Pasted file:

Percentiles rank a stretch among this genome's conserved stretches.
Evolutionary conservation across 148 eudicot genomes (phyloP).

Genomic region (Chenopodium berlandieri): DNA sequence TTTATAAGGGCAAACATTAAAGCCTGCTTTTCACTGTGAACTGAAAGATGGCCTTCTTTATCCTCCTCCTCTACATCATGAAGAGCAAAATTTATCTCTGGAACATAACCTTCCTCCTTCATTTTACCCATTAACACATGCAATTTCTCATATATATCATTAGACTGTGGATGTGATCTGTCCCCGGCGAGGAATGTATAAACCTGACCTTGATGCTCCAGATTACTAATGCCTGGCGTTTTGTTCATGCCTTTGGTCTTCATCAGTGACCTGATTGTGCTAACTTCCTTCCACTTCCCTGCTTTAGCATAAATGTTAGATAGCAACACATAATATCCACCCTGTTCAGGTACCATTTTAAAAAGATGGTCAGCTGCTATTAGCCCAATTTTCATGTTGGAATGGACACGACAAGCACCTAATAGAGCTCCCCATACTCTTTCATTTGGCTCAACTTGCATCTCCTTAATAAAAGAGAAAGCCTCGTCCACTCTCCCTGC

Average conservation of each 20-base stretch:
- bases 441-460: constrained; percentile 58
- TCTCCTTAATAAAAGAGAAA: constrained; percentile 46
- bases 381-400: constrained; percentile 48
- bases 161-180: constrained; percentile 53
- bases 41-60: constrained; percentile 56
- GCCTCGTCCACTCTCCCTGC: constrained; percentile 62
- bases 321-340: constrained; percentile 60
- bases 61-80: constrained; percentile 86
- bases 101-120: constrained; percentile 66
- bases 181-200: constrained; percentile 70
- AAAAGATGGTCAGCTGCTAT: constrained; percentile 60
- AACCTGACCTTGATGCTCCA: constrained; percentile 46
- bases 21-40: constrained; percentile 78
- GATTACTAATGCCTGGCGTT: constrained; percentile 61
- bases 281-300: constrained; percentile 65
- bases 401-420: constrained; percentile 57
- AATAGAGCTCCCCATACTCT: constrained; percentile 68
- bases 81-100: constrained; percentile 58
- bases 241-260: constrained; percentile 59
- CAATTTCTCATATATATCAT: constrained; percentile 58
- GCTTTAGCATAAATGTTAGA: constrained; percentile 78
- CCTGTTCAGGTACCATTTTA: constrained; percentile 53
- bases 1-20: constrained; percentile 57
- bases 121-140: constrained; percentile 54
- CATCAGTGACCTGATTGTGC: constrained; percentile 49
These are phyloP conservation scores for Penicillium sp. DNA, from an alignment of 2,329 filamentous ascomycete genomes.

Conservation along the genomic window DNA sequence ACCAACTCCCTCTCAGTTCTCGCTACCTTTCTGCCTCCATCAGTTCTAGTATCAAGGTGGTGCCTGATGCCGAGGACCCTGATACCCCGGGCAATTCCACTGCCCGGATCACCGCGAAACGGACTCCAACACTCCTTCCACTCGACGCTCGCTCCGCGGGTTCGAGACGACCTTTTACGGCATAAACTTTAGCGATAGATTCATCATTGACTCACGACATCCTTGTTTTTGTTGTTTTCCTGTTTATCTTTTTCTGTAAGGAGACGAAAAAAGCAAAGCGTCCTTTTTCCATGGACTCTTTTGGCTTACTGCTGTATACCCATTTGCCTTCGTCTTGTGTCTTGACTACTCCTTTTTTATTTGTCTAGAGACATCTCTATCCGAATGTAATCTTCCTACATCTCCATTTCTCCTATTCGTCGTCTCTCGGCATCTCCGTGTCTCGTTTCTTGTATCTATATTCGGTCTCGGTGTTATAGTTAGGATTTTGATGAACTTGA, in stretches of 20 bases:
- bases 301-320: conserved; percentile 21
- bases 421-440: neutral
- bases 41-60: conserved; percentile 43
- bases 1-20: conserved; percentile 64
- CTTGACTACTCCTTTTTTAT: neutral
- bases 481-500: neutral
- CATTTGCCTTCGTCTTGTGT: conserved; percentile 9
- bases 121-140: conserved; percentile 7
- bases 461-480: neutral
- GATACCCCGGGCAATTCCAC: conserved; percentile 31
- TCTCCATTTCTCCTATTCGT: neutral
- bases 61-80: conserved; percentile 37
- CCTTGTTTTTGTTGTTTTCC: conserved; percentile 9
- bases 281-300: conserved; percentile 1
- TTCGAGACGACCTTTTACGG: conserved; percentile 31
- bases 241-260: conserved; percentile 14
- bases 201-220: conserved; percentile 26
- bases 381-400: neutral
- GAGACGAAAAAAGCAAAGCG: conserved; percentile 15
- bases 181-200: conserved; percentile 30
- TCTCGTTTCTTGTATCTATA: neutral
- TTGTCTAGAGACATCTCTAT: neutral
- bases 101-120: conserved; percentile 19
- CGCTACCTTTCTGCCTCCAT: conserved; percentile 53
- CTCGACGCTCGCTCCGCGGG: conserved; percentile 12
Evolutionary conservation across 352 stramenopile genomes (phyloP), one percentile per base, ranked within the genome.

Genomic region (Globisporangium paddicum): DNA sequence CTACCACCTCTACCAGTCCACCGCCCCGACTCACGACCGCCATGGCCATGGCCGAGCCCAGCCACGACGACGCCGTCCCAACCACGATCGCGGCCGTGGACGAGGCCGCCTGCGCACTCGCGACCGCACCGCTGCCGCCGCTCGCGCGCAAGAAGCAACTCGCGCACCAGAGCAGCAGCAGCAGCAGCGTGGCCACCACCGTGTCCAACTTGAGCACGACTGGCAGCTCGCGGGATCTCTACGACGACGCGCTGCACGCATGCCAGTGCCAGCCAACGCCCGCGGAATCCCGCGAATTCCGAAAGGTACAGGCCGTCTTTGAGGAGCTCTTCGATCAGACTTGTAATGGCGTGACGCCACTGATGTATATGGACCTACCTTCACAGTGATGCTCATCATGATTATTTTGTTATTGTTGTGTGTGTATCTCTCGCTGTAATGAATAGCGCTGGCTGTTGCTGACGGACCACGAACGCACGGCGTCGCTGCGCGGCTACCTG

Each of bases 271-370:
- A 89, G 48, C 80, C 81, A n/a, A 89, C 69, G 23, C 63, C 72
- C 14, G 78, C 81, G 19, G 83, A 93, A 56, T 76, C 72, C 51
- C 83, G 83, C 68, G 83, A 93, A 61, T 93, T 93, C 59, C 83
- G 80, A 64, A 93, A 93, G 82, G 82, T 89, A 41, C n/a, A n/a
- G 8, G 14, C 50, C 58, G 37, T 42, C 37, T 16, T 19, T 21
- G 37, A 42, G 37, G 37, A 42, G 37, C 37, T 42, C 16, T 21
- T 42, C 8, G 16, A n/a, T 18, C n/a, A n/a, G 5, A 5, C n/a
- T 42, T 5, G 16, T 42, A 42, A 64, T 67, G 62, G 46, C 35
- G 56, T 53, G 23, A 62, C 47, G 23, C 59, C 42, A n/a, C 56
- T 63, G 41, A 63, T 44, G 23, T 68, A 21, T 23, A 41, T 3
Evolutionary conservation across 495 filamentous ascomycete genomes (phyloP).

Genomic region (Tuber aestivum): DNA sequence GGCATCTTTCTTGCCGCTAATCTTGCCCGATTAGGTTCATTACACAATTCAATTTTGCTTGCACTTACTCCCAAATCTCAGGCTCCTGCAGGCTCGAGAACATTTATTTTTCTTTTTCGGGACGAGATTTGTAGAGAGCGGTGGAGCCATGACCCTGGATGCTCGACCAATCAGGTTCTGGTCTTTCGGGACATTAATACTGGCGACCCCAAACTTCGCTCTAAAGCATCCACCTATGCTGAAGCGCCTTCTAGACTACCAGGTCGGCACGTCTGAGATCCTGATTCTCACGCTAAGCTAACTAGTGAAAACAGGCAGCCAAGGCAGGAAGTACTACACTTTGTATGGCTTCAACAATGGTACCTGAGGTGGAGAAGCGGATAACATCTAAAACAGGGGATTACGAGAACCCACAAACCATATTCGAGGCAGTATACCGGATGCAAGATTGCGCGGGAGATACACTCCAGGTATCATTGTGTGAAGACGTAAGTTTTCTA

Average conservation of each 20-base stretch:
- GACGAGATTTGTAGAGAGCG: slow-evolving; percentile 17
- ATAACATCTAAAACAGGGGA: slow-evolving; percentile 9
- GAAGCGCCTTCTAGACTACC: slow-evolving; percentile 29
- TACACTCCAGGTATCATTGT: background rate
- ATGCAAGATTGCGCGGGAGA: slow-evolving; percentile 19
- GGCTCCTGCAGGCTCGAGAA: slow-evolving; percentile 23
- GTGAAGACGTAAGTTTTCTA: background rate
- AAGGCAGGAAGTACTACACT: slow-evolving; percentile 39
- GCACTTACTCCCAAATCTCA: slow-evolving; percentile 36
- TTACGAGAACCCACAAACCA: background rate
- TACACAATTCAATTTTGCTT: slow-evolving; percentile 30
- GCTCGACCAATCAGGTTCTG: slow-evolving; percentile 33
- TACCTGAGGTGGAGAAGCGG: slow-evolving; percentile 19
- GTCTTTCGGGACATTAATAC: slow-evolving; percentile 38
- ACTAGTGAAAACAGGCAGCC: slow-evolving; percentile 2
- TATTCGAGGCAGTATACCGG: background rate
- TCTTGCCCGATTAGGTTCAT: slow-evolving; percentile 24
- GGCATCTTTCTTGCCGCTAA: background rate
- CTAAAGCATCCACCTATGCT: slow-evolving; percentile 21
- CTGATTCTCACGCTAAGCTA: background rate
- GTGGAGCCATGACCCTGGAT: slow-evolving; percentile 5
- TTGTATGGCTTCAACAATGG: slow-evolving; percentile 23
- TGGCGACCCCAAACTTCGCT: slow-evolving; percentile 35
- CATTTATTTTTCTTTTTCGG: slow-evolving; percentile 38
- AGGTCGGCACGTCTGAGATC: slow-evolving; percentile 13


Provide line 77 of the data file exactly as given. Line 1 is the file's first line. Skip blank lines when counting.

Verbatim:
- ATGCAAGATTGCGCGGGAGA: slow-evolving; percentile 19